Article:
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Clinical Chemistry and Laboratory Medicine (CCLM)

Published in Association with the European Federation of Clinical Chemistry and Laboratory Medicine (EFLM)

Editor-in-Chief: Plebani, Mario

Ed. by Gillery, Philippe / Greaves, Ronda / Lackner, Karl J. / Lippi, Giuseppe / Melichar, Bohuslav / Payne, Deborah A. / Schlattmann, Peter


IMPACT FACTOR 2018: 3.638

CiteScore 2018: 2.44

SCImago Journal Rank (SJR) 2018: 1.191
Source Normalized Impact per Paper (SNIP) 2018: 1.205

Online
ISSN
1437-4331
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Volume 50, Issue 7

Issues

Update on multiple sclerosis, its diagnosis and treatments

Anne H. Cross / Kevin A. Cross / Laura Piccio
Published Online: 2012-03-07 | DOI: https://doi.org/10.1515/cclm-2011-0736

Abstract

Multiple sclerosis (MS) is a central nervous system disorder, characterized by mononuclear cell inflammation, demyelination and often with extensive axonal injury. It was first described neuropathologically in the late 1800s. MS has an interesting geographical epidemiology, with a higher rate at latitudes further from the equator in both directions. Women outnumber males by about 2:1; this ratio has been increasing in recent years. Genome wide association studies have thus far identified over 50 genetic susceptibility loci, and these are rapidly expanding. Several environmental risk factors have been identified, including low serum vitamin D levels, exposure to Epstein-Barr virus and cigarette smoking. MS displays a heterogeneous disease course; most patients with the disease begin with a relapsing-remitting course, but often eventually develop steady disability progression. A small percentage of MS patients have a progressive course without clinical relapses. Several treatments are now available to decrease relapse rate and slow the accumulation of disability in patients with relapsing MS, but there is currently no effective treatment to slow the progressive forms of MS.

Keywords: autoimmunity; cerebrospinal fluid; magnetic resonance imaging; multiple sclerosis; oligoclonal bands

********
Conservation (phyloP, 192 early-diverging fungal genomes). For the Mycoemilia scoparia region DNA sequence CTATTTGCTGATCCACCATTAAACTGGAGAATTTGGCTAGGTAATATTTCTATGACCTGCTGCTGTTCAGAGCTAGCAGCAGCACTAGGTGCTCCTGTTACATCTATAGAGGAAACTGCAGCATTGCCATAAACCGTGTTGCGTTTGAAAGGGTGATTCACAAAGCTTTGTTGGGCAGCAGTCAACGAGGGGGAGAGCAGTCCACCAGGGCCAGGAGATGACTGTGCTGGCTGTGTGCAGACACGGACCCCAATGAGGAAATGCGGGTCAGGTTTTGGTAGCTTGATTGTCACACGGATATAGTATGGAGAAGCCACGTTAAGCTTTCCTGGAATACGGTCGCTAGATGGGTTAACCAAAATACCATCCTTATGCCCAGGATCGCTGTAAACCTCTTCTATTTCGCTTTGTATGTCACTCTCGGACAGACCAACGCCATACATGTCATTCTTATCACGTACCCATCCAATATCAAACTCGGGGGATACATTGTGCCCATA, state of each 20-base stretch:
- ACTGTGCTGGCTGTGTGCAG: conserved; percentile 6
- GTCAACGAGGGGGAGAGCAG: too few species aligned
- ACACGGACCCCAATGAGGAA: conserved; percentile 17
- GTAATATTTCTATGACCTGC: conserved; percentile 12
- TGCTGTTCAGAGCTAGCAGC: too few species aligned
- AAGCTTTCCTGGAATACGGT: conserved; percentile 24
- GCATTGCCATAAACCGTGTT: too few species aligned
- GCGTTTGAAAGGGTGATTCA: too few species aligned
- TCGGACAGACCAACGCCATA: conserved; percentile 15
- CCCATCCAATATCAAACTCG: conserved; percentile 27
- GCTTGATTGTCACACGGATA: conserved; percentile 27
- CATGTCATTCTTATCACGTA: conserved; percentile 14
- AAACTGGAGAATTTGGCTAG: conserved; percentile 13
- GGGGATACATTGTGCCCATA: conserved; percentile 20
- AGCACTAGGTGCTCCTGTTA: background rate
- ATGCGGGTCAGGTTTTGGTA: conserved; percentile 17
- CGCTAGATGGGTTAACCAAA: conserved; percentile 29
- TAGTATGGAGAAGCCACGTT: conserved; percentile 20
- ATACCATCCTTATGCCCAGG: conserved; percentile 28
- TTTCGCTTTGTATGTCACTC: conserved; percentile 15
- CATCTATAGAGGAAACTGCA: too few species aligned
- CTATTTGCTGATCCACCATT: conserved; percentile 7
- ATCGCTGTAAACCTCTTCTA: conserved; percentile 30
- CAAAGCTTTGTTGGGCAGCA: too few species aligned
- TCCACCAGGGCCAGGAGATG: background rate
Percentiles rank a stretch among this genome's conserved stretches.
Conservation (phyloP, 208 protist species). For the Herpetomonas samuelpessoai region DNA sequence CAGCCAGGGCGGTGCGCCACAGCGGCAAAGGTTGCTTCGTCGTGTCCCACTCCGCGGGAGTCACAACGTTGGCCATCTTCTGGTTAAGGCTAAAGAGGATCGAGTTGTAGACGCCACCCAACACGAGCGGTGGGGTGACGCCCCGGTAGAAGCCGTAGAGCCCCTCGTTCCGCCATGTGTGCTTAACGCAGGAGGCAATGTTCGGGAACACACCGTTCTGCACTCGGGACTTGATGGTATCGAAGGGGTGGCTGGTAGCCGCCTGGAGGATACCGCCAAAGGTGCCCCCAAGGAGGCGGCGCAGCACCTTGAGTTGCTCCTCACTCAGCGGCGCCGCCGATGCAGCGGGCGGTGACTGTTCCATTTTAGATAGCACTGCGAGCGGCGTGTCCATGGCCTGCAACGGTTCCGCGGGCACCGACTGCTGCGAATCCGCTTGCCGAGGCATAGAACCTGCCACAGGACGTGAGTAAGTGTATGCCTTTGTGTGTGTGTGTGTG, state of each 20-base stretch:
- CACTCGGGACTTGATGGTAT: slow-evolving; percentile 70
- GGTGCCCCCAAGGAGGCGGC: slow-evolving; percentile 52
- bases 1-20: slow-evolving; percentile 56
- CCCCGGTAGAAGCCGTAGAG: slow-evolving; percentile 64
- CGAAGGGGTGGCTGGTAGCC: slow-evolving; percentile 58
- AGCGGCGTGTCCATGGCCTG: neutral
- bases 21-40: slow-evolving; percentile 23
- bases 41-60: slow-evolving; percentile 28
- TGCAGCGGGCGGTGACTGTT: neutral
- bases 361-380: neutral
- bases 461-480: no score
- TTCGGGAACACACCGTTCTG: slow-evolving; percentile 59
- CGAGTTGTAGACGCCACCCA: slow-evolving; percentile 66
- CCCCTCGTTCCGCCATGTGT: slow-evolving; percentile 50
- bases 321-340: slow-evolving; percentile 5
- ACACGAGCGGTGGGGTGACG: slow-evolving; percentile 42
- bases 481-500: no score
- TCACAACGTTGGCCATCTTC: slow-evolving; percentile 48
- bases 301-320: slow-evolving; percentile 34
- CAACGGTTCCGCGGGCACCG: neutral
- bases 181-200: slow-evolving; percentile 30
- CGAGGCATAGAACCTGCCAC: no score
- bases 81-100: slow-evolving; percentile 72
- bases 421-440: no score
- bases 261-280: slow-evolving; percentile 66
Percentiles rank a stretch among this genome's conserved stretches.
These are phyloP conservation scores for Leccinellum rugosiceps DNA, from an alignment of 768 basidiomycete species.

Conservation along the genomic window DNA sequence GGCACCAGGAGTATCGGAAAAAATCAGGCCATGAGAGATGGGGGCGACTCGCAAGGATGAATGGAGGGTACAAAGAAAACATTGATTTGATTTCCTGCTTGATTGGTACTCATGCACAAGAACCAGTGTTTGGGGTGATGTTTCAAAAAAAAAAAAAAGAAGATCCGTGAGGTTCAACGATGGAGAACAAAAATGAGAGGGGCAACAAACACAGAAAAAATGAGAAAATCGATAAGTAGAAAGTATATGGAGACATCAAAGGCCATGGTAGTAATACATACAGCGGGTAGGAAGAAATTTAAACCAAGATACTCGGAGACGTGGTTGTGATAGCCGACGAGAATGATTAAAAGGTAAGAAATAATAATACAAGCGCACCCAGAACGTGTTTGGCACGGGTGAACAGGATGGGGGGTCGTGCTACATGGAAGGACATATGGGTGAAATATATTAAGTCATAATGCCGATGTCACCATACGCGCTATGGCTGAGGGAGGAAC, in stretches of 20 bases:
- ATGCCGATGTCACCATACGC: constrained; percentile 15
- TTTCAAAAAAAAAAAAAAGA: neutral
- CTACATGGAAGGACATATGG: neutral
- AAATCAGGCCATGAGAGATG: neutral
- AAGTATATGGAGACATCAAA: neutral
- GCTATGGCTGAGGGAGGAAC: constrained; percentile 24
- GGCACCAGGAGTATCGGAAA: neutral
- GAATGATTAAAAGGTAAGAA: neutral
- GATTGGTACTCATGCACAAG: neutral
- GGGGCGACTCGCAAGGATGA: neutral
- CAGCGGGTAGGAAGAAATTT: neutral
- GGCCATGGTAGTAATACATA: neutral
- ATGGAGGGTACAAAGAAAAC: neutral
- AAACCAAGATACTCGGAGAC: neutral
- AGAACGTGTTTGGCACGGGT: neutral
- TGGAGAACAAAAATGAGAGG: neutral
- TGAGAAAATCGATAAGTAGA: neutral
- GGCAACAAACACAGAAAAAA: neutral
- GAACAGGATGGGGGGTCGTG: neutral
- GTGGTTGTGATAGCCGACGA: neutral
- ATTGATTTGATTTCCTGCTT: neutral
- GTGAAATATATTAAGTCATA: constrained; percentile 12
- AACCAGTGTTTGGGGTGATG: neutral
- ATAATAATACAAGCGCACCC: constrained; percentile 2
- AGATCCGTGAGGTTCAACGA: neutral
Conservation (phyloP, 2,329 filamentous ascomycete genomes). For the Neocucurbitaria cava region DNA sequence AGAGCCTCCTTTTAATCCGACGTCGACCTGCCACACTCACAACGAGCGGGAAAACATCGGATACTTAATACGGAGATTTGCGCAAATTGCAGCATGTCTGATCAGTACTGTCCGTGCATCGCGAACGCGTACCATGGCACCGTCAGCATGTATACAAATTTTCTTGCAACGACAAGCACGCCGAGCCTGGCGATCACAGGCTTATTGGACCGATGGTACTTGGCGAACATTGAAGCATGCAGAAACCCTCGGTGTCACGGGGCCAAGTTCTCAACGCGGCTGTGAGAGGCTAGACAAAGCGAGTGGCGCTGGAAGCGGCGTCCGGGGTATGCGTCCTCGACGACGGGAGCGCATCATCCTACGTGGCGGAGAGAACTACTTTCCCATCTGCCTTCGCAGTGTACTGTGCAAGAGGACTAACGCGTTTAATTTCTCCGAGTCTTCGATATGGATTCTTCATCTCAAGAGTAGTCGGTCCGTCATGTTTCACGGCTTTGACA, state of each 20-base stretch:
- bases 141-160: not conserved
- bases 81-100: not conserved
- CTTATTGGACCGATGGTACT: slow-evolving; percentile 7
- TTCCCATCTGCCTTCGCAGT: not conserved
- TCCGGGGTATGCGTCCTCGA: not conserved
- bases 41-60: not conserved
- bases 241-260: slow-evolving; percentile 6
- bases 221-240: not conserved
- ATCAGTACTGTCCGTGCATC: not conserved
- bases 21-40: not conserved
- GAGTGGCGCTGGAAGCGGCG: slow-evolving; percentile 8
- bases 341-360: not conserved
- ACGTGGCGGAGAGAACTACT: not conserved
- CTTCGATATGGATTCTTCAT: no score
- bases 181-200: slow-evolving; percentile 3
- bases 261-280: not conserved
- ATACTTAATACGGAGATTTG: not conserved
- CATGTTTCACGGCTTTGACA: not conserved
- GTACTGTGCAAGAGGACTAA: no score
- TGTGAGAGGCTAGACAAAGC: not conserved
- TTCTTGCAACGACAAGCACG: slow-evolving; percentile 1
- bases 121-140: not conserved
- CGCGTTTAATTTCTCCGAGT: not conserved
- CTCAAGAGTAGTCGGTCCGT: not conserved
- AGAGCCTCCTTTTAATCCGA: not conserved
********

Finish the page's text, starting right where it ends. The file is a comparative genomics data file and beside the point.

About the article

Anne H. Cross

Anne H. Cross obtained her MD degree from the University of Alabama. She trained in neurology at the George Washington University, followed by fellowships in neuroimmunology at the US National Institutes of Health and neuropathology at Albert Einstein College of Medicine. In 1990, she was honored with the Harry Weaver Neuroscience Award from the National MS Society. Joining the Neurology faculty at Washington University in 1991, Dr. Cross currently serves as Section Head of Neuroimmunology. Dr. Cross has devoted her career to the study of MS, care of MS patients and training of future clinicians and researcher in the neuroimmunology field. She is the author of over 150 publications, most of which have focused on MS.

Kevin A. Cross

Kevin A. Cross is a student at Vanderbilt University in Nashville, Tennessee, where he is majoring in history and German. During his university years, he worked each summer doing medical research, ranging from animal studies utilizing the animal model for MS, experimental autoimmune encephalomyelitis, to advanced imaging studies to quantitate MRI in MS. He plans to attend medical school in the future.

Laura Piccio

Laura Piccio obtained her MD and PhD degrees from the University of Milan, Italy where she trained as a neurologist. In 2005 she received a post-doctoral fellowship from the National Multiple Sclerosis Society (NMSS) under the mentorship of Dr. Anne Cross at Washington University. In 2008, she joined the faculty of the Neuroimmunology Section of the Department of Neurology at Washington University. She was awarded the prestigious Harry Weaver Neuroscience Award from the NMSS in 2010. At present, her research interests are focused on the role of innate immunity in MS, and the interplay between metabolic and immune pathways in MS and its animal model.


Corresponding author: Anne H. Cross, MD, Professor of Neurology, Department of Neurology, McMillan Building 310, Washington University School of Medicine, 660 S. Euclid Avenue, St. Louis, MO 63110, USA Phone: +1 314 747-0405, Fax: +1 314 747-1345


Received: 2011-10-10

Accepted: 2012-01-12

Published Online: 2012-03-07

Published in Print: 2012-07-01


Citation Information: Clinical Chemistry and Laboratory Medicine, Volume 50, Issue 7, Pages 1203–1210, ISSN (Online) 1437-4331, ISSN (Print) 1434-6621, DOI: https://doi.org/10.1515/cclm-2011-0736.

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